The Sunday Telegraph/Adam Smith Institute YouGov poll is by far the most revealing poll about the EU so far. It’s not the slender lead for Brexit that’s the distinguishing features but the dilemma it reveals at the very heart of the Referendum question.
Here’s some the key detail:
In essence a vote for Brexit speeds us on to a second question of what kind of Brexit (whatever the protests from those who claim otherwise this vital question was deliberately left unresolved). Now we’re getting that old familiar Sinn Fein saw Brexit is a process not an event from some unionist quarters who previously argued such a scenario was an affront to democracy.
In its desperation to get ahead of Remain, Leave (it’s roughly neck and neck right now) has come very close to making immigration the whole point of this referendum. You can see the effect of this in the very telling details of this survey:
It’s clear that some few Leave voters believe they can have both EU free trade and stop immigration, but it is very few. Most would prefer to cut all ties with Europe just to stop Immigration dead. The gross demagogic simplification of blaming a failing NHS on immigrants means that any Norwegian style compromise runs entirely against these hyped up expectations.
It is a red herring that appears to have become the main dish on Leave’s menu. As Ben Murphy points out…
We must “control our borders” they say, but this is an aspiration; not a policy in itself. The main factor preventing reductions in immigration is the lack of political will. There is plenty that we could do now to bring about meaningful reductions; abolishing free movement is not a cure-all remedy; it is nothing more than an elixir.
And as Rick notes…
“Migration is not a bug, it’s a feature. An international economy like Britain’s, containing one of the world’s major global cities, is bound to attract a lot of migrants. When compared to the size of its population, though, the UK’s migration flows are not especially high. They are similar to other large European economies and some way lower than those of Australia and Canada, the countries whose immigration systems the Leave campaigners say they want us to adopt.”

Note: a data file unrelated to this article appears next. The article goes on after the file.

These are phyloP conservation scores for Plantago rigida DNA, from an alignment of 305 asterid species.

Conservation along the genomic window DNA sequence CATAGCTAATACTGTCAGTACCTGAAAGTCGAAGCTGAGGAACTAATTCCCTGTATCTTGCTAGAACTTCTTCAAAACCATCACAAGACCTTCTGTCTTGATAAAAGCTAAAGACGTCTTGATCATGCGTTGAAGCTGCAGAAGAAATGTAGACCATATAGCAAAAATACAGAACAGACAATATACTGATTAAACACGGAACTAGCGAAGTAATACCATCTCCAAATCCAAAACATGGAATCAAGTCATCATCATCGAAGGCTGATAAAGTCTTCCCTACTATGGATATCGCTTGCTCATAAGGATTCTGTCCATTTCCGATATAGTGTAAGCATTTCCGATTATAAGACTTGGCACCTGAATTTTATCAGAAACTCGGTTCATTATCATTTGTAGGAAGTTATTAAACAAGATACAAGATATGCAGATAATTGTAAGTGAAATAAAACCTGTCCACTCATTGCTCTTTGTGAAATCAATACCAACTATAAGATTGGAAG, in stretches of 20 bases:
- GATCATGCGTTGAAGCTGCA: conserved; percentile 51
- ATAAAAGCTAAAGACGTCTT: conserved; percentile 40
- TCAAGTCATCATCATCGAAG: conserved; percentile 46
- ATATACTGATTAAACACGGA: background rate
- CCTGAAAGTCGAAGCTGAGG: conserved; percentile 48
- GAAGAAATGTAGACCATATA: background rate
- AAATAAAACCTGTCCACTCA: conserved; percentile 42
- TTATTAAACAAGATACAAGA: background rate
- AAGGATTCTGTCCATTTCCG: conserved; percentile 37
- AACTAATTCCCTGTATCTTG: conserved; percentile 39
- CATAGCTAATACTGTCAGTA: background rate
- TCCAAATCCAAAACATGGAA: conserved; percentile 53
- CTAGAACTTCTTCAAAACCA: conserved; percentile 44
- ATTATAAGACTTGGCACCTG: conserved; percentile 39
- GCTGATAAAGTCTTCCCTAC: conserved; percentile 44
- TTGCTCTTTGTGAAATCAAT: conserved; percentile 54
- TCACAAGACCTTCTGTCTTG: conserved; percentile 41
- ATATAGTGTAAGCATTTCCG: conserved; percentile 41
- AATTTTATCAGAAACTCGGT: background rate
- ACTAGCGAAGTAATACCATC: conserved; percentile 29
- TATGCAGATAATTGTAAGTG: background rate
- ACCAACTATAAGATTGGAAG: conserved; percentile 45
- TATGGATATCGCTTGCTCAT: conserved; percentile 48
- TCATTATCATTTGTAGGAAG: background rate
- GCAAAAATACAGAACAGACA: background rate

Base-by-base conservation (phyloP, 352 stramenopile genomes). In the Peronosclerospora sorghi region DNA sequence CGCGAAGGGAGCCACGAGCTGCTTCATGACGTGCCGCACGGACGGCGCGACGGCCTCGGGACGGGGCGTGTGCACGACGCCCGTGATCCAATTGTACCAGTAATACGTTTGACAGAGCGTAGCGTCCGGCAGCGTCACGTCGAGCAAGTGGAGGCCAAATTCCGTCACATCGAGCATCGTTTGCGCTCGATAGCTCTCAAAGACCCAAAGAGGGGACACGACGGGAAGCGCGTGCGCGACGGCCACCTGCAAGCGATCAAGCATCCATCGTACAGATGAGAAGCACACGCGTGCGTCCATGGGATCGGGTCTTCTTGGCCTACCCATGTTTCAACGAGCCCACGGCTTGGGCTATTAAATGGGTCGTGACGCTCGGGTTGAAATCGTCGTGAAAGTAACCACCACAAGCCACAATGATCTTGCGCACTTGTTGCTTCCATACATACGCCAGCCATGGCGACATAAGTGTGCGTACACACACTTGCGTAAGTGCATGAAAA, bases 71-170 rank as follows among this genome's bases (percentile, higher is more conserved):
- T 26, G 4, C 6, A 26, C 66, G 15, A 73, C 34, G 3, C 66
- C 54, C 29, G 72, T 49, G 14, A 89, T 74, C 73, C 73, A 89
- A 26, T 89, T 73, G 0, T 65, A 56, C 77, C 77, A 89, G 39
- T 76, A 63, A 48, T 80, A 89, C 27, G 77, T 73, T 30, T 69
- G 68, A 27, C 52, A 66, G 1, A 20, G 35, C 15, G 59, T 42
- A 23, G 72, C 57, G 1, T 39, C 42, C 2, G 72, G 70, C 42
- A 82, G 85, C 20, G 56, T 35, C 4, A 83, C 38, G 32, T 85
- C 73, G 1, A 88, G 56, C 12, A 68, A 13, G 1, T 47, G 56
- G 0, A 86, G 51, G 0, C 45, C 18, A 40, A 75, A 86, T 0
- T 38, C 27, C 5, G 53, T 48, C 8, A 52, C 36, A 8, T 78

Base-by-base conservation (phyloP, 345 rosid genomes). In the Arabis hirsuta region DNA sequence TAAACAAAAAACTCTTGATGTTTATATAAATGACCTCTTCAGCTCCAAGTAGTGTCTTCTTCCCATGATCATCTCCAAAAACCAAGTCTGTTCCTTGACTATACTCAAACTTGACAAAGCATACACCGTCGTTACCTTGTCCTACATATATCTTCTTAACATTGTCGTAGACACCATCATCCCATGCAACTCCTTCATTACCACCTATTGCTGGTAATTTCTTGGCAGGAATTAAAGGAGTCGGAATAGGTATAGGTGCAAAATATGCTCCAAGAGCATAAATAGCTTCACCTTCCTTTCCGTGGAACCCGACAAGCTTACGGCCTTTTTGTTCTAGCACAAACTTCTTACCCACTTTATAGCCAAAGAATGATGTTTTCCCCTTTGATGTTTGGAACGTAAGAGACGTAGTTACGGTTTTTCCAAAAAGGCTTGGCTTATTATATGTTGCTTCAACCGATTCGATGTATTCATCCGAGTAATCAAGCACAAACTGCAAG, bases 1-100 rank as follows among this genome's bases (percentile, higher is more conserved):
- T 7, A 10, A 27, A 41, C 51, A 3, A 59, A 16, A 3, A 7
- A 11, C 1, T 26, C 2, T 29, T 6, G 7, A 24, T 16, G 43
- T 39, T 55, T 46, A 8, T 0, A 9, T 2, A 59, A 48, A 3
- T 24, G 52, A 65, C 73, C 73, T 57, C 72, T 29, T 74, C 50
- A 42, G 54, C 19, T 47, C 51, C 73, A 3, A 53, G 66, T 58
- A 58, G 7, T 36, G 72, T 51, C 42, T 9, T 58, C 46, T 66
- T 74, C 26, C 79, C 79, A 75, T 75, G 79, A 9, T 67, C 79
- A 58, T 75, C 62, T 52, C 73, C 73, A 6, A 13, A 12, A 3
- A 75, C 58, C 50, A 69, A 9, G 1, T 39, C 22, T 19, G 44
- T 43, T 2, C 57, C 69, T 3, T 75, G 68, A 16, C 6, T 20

Yet, having built an appetite for it (with little if any focused or smart opposition from Remain it should be said), a vote for Brexit would likely trigger a second prolonged and heated debate on what kind of Brexit is actually on offer: making this poll little more than a ‘Plebiscite to Nowhere’.
See item one in Paul Evans’ magnificent 101 on the shortcomings of referendums:
Referendums are often a framing exercise. We often don’t want either of the options we’re being asked to adopt, preferring one that isn’t on the ballot. Governments decide what the question is going to be anyway, and if they don’t like the answer that they get back, it can always become a never-end-um (see Ireland and the Lisbon Treaty).
Given the polarisation shown here, a second or even a third poll might be deemed necessary: raising the possibility that having looked at the actual choices on offer, of, rather lamely, choosing to retain the UK’s original EU membership.
If nothing else it demonstrates a deep illiteracy amongst the UK’s elected elites when it comes to wielding one of the crudest instruments in the direct democracy arsenal (See Quintin Oliver’s guide to winning a Scottish Referendum).
No one in Ireland calls one willingly, and when they do (like the marriage equality amendment to the Constitution) a lot of time research is spent of getting it right long before the starter pistol is fired. Nice and Lisbon were forced upon a government of the day which would have preferred to to have faced one.
At its most powerful point in the polls it’s also becoming clear that when it comes to future Leave across the board is more incline to say it doesn’t know what will follow an Out vote rather than allowing itself to have to explain why there’s no viable trade off between trade and immigration in the terms it needs to present to win this referendum.
Mick is founding editor of Slugger. He has written papers on the impacts of the Internet on politics and the wider media and is a regular guest and speaking events across Ireland, the UK and Europe. Twitter: @MickFealty